Lucy Kumara Moore: Why Clothes Should Be Sensual Inside and Out

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Sofia is wearing a sparkle velvet Night Garden dress by The Vampire’s WifeAnOther Magazine Autumn/Winter 2017. Photography by Tim Elkaïm, Styling by Chloe Grace Press

In the latest edition of SEXNESS, Lucy Kumara Moore speaks to two designers – Susie Cave of The Vampire’s Wife and Simone Rocha – about the power of clothes that feel incredibly sensual

SEXNESS is a new monthly column exploring the shape of 21st-century desire from Lucy Kumara Moore, director of Claire de Rouen bookshop. A drive from the deep, a contested ground, a spur to our true identity, desire is manifold. Without aiming to be comprehensive, SEXNESS interweaves conversations with friends and personal perspective, to generate a PLEASURE-POSITIVE transmission from the cultural now.

A little while ago, I was lucky enough to interview Susie Cave, whose label The Vampire’s Wife purveys dresses with a transformative power – they make you feel feminine, powerful, alluring and romantic all at once. Inspired by 1930s and 40s Hollywood cinema, Cave’s clothes are meant to look striking from a distance – her design partner Alice Babidge also does costume for film, and together they have a keen sense of the theatrical. The Vampire’s Wife silhouette is subtly exaggerated, its colours rich and gem-like, so that the clothes have a strong visual impact – they’re the kind of thing you’d choose to wear at your own film premiere or to perform at Glastonbury (and that’s exactly what Cate Blanchett and Kylie Minogue have done). 

And yet, the thing that stayed with me after speaking to Susie was something she said about the way her garments are constructed. Noting that she uses lots of metallics, which can be scratchy, she talked about how the dresses are sewn together carefully so that they feel comfortable for the wearer – from the inside. 

I started paying attention to this ‘feeling’ quality of clothes and realised that often something might look incredible, but it feels annoyingly restrictive, or irritating, or too hot or cold. I began to notice how this ‘feeling’ quality affected my mood and wondering if I’d be a better flirt wearing oversized cashmere instead of chain mail or a plastic-y serre taille. (NB, just imagining here...)

What’s the difference between clothes designed to look sexy and clothes which actually feel incredibly sensual? 

For this edition of Sexness, I spoke to Susie again, asking her in more detail about the sensuality of her clothes – how does she want women to feel when they’re wearing The Vampire’s Wife? What kind of mood, emotion and sensation?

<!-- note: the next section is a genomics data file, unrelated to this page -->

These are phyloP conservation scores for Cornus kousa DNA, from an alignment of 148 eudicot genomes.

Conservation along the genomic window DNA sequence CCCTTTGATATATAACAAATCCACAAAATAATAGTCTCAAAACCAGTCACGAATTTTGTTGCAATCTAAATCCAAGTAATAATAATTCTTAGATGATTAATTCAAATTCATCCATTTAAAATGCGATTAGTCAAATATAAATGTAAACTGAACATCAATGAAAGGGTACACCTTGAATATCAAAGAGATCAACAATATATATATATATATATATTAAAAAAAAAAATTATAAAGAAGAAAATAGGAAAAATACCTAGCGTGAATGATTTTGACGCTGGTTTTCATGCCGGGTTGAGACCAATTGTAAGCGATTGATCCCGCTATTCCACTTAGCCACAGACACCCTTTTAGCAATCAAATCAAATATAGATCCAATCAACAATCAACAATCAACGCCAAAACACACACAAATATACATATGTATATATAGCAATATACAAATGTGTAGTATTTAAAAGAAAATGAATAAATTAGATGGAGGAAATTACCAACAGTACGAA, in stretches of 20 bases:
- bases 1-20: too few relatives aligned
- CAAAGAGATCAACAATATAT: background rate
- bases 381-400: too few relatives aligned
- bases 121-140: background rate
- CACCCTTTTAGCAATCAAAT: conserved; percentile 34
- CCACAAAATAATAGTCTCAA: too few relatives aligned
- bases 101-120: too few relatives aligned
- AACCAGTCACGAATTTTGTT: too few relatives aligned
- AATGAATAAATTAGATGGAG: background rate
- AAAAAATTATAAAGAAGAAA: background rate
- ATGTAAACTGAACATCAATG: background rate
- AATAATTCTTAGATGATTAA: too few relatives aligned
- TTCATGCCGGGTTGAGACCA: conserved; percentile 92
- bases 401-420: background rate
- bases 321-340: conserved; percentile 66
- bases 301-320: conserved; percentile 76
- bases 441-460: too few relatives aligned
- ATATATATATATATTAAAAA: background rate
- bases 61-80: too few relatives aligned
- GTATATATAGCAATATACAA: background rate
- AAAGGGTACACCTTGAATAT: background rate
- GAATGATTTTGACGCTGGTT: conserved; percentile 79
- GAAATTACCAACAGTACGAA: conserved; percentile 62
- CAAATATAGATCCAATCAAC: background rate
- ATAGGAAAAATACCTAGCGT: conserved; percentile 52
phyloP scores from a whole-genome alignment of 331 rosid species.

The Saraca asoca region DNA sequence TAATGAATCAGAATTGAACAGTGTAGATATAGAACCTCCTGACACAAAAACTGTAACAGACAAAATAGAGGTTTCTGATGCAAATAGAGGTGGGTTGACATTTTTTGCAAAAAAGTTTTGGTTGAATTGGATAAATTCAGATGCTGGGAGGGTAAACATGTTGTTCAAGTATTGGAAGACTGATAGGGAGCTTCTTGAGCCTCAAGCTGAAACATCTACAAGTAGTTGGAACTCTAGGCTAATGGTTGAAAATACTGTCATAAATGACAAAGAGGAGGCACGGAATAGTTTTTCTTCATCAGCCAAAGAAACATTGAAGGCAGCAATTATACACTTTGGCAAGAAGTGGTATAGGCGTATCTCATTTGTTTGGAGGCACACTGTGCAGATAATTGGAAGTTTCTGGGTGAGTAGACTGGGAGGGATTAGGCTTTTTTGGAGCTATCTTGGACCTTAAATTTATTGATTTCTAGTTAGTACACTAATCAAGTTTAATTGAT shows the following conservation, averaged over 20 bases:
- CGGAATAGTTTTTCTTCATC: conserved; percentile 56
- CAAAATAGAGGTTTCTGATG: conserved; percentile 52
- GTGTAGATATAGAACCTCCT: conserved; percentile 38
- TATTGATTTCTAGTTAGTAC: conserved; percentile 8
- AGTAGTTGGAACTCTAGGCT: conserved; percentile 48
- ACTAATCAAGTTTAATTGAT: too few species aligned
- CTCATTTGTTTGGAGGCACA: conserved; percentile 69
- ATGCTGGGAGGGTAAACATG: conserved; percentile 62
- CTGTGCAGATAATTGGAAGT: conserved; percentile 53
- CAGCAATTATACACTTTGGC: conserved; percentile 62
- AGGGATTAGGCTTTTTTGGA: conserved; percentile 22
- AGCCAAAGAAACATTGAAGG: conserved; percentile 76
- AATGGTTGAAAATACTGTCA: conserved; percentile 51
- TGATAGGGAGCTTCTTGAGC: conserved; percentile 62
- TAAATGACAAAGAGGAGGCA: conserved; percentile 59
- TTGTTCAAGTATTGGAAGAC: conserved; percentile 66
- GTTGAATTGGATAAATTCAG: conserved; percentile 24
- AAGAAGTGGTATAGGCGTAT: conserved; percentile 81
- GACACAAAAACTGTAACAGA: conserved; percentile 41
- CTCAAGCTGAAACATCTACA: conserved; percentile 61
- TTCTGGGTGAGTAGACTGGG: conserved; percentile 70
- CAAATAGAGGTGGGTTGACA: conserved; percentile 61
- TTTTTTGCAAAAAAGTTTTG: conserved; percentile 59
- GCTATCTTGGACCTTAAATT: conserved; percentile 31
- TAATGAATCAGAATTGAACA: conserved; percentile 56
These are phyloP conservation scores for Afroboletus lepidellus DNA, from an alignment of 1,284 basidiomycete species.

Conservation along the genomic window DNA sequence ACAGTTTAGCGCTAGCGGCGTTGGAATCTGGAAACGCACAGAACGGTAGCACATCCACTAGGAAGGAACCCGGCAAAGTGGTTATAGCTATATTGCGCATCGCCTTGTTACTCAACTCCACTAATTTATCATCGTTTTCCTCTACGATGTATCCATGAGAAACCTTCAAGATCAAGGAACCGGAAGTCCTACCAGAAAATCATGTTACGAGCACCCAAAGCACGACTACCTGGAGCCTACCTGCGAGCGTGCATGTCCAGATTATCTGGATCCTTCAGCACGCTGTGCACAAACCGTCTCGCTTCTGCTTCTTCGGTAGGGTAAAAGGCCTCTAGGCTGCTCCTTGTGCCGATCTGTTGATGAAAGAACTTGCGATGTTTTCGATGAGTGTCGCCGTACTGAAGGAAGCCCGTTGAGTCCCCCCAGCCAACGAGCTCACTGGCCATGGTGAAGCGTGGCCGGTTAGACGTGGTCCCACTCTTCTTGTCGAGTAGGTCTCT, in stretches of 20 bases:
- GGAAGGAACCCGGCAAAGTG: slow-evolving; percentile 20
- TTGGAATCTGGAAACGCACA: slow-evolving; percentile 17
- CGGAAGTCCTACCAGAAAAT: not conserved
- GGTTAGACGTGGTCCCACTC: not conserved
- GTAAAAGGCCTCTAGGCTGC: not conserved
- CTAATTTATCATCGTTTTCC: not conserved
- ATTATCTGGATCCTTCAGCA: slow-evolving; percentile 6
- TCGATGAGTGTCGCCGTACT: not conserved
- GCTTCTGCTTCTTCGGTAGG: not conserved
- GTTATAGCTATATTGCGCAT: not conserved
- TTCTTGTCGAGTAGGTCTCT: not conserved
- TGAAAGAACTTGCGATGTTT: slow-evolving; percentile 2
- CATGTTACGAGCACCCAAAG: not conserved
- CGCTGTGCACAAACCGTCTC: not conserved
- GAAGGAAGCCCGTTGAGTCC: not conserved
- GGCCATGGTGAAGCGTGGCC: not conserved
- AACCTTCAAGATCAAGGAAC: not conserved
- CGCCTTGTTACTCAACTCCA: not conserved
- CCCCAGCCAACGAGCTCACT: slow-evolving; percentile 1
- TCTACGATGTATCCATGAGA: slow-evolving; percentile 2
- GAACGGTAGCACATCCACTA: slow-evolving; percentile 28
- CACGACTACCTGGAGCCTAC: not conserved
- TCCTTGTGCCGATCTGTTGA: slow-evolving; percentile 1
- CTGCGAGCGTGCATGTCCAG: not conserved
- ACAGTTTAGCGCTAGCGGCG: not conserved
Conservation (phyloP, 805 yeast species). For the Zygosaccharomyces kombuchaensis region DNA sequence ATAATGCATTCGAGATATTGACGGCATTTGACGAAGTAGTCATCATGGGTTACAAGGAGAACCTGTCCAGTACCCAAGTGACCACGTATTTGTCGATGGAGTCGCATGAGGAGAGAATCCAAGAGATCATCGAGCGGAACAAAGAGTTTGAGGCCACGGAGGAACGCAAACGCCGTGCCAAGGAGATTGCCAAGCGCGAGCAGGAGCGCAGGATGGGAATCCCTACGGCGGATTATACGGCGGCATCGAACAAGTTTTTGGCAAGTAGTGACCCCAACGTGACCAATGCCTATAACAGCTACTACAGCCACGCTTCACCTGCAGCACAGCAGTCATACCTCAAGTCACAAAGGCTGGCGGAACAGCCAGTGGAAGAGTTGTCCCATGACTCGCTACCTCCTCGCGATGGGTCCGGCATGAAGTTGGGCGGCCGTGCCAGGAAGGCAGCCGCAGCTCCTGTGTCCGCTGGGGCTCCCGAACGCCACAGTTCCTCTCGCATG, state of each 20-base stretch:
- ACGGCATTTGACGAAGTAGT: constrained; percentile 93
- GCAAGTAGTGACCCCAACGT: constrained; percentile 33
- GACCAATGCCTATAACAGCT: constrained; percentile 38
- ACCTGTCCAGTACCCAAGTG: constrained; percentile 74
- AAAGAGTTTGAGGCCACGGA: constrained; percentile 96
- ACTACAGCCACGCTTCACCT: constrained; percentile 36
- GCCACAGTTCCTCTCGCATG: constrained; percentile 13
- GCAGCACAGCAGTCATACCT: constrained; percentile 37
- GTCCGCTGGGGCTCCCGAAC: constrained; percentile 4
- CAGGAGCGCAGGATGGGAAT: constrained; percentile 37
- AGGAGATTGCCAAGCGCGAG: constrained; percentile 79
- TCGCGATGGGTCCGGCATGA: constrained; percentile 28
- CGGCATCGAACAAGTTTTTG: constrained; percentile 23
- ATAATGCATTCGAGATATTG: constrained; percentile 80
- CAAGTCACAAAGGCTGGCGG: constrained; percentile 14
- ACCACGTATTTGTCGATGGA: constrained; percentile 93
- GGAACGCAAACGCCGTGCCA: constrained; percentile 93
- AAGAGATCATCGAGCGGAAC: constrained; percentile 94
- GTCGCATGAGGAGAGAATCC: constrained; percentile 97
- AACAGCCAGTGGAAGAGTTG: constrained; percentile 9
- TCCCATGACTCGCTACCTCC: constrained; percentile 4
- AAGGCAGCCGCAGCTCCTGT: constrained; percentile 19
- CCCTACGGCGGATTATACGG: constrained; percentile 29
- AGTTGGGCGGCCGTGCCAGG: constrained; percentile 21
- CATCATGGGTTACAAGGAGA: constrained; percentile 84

“There should always be a little air between the body and the clothes,” she said. “The silks, velvets and cottons that I tend to use should feel like they are floating around the body, articulating the form in a sensual and languid way. So you have a feeling of grace and no restrictions in movement.”

And then I wanted to know how, technically, she achieves that? (I’m a Virgo and obsessed with practicalities.) 

“I’m very interested in the technical aspect of dressmaking. French seams and silk bindings on all the internal finishes of the clothes. Comfort is paramount.” 

Susie’s sources of inspiration are anything but mundane. She cites the costumes by Piero Tosi for Luchino Visconti’s The Leopard (her favourite film) because of “the sumptuous erotics of his fabrics, the depth of colour and the pure splendour”. For the way they make you feel, she loves clothes by Alexander McQueen and Azzedine Alaïa: “The structural exaggeration of the female form gives their clothes a feeling of dominance and power,” she says. And then, “Ossie Clarke is a huge influence of The Vampire’s Wife, because of the pure life force of his dresses, the lovely heavy swing of those crepes! And Vivienne Westwood for the radical and unbridled sexuality!”

What I love about all of this is that it shows how Susie appreciates the potential for clothing to bestow manifold gifts on the wearer – creating visual impact but also a physical (or sensorial, we could say) experience and an imaginative space to inhabit. And the consequence is a power that might be erotic, but could also be intellectual, professional, creative or simply expressive. (Are there distinct boundaries between these aspects of identity, anyhow?)